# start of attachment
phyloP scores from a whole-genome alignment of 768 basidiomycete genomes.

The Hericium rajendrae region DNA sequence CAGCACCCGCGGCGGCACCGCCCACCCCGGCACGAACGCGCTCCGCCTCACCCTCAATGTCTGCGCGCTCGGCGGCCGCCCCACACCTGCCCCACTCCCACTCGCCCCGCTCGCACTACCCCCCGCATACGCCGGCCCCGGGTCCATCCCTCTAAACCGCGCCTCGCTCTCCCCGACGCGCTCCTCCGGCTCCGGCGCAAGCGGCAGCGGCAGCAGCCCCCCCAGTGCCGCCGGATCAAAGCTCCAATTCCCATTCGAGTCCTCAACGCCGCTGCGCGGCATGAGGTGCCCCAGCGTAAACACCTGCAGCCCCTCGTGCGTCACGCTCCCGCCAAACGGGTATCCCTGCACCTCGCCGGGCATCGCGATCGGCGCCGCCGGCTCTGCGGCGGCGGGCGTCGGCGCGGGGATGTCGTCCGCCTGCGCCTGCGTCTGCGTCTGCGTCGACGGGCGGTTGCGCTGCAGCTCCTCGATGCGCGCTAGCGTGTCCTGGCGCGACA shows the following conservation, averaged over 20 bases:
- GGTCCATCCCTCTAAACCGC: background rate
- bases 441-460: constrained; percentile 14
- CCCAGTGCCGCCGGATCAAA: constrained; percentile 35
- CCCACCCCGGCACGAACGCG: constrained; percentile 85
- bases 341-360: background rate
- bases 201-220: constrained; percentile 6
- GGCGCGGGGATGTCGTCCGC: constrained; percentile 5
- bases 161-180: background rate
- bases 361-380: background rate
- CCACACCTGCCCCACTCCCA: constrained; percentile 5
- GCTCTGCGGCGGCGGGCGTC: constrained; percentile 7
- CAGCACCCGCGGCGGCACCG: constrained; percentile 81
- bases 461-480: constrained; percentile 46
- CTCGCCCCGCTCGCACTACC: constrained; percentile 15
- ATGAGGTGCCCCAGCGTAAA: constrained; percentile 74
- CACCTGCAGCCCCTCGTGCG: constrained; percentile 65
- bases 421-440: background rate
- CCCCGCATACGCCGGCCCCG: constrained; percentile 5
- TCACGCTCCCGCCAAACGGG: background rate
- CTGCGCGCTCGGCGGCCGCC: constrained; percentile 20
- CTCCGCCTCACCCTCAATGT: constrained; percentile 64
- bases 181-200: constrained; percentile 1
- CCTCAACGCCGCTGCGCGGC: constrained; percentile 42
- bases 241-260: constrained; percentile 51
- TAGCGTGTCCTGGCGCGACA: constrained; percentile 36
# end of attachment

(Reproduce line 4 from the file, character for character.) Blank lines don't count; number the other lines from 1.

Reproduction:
- bases 441-460: constrained; percentile 14